This year – like every recent year – cyber-attacks continue to exploit billions of dollars, account for countless hours of lost time, and damage customer faith in organizations and markets. These are deliberate and malicious attacks against our way of life, our society, and our nation.
Since 2021, there have been close to 100 major cyberattacks around the world. Rogue actors such as China, Russia and North Korea are testing the vulnerabilities of the systems we use every day in America – our gasoline pipelines, hospitals, water treatment plans and power grid are vulnerable to digital-to-physical attacks. The next attack we face may be devastating to our country and our way of life. Unlike a war where service members deploy beyond our nation’s borders to fight for the freedom we hold dear, cyber-attacks have the potential to reach into the homes and lives of every American.
Currently, we see these types of attacks play out in Eastern Europe, with Russia exploiting the interconnectedness of people, governments and institutions. Vulnerabilities in cyber infrastructure and critical infrastructure are being studied as targets from these nefarious actors here in the United States and abroad.
Our best defense as a nation is take action to identify vulnerabilities, protect our critical infrastructure and prevent these costly attacks rather than responding to them after the damage is done. In that same thread, states must look outside the box, as we have in West Virginia, to engage academia, government entities, technology sectors and leaders to address this growing threat.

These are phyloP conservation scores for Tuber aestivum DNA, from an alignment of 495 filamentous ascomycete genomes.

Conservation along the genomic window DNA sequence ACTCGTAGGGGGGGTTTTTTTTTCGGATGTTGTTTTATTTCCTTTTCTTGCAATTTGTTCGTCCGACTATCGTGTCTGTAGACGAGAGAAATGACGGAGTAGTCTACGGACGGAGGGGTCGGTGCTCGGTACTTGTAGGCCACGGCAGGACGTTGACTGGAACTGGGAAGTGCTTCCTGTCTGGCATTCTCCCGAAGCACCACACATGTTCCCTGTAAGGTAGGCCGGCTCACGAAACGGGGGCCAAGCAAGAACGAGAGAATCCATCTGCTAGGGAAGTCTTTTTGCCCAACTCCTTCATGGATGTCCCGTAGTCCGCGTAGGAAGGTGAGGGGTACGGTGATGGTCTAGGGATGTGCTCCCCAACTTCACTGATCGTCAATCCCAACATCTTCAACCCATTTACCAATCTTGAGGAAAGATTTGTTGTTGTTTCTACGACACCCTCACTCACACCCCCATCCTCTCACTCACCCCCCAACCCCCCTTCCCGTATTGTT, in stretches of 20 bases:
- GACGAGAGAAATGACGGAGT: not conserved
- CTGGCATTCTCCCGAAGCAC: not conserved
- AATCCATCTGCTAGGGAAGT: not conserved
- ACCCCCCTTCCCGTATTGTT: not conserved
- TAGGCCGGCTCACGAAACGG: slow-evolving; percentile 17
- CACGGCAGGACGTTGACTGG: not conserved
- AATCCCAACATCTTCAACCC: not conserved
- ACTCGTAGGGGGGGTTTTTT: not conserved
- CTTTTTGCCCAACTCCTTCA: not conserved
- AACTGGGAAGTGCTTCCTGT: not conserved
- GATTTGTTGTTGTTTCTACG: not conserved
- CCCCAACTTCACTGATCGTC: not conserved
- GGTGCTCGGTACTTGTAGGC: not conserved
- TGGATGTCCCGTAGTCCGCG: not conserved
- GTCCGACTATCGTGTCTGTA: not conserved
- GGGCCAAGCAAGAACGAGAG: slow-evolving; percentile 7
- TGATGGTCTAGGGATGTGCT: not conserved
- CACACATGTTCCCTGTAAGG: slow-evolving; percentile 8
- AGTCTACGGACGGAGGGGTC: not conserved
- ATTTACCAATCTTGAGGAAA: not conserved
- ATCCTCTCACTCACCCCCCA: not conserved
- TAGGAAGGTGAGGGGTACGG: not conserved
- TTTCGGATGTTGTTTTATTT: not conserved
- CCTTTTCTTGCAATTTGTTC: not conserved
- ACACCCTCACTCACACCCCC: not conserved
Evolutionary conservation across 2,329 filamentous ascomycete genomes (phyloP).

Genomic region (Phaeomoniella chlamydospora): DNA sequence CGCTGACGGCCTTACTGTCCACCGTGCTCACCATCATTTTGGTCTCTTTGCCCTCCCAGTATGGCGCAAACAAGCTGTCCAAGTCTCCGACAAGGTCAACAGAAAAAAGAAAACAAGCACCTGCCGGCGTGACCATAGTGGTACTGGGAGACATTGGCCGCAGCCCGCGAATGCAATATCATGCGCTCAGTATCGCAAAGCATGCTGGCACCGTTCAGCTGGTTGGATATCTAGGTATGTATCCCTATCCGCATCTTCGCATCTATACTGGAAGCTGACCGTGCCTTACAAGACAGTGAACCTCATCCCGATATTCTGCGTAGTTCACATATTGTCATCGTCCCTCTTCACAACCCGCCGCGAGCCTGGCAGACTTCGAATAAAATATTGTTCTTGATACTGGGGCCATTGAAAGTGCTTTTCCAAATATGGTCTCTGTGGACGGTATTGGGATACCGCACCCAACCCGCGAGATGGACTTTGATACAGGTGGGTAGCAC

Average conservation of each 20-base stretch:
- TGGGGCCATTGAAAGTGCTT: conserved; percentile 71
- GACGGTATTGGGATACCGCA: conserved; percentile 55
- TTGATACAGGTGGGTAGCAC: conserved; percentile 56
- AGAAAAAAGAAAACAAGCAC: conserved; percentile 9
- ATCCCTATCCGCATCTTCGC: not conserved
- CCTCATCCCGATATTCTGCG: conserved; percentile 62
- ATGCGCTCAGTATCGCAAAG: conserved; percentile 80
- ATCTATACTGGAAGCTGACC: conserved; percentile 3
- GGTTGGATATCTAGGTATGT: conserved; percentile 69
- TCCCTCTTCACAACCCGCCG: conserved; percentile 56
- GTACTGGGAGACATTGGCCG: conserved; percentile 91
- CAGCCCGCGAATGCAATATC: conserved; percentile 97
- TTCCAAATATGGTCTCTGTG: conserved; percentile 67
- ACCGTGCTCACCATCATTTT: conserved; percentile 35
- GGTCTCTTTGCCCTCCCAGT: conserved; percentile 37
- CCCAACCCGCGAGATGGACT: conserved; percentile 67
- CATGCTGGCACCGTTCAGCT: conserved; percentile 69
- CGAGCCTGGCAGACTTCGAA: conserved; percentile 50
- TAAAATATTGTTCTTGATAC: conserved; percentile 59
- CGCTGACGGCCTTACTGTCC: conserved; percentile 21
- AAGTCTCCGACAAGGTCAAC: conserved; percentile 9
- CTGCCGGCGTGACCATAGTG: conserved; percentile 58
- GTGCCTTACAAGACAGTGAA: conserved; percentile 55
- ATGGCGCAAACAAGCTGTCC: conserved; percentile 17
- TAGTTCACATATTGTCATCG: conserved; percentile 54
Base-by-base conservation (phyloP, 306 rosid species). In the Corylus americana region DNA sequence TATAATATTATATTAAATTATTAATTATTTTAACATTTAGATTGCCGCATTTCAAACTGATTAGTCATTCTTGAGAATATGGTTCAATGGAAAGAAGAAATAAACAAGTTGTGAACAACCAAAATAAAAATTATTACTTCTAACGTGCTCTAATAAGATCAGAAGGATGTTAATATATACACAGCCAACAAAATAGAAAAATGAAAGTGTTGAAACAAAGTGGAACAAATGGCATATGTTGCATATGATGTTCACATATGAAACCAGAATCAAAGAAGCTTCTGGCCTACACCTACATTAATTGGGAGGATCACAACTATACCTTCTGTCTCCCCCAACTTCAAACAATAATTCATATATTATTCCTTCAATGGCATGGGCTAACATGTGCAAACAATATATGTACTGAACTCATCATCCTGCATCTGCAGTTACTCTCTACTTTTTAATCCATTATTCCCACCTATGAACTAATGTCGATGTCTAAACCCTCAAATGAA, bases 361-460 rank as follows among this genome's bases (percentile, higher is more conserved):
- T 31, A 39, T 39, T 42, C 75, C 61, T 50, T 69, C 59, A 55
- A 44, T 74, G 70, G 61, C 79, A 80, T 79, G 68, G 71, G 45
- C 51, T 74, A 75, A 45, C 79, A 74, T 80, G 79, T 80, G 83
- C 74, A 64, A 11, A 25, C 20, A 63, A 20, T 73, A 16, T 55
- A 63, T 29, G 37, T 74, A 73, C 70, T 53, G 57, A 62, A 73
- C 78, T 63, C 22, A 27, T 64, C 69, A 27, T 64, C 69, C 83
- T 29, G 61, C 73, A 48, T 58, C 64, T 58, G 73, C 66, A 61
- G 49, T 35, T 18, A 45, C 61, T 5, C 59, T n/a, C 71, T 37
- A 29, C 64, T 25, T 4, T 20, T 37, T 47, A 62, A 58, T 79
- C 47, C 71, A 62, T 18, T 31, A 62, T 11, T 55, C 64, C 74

We, as a nation, must be prepared and there is no one better to take on this mission than the men and women of the National Guard. Today’s National Guard has powerful capabilities, such as in West Virginia, where National Guard cyber experts identify vulnerabilities in critical infrastructure and enhance the cyber defenses and resilience to curb future threats throughout the United States.
The National Guard needs critical infrastructure protection forces in each state, capable of performing the task of cyber protection and defense to assist Governors across the United States. The West Virginia National Guard has that capability now and stands ready, through its Army Interagency Training and Education Center (AITEC), to deliver the necessary training and expertise to each of the 54 states and territories.
Just as the nation relies upon National Guardsmen in times of national disaster, it is time to employ these citizen Soldiers and Airmen to assist in identifying and mitigating these cyber threats to the nation’s infrastructure.
For more information, contact the West Virginia National Guard Public Affairs at: 304-561-6689 or email: firstname.lastname@example.org
|Date Posted:||04.08.2022 12:48|
|Location:||CHARLESTON, WV, US|
This work, The National Guard’s Next Big Mission – Critical Infrastructure Protection Opinion Piece by Maj. Gen. William “Bill” Crane, Adjutant General – West Virginia, must comply with the restrictions shown on https://www.dvidshub.net/about/copyright.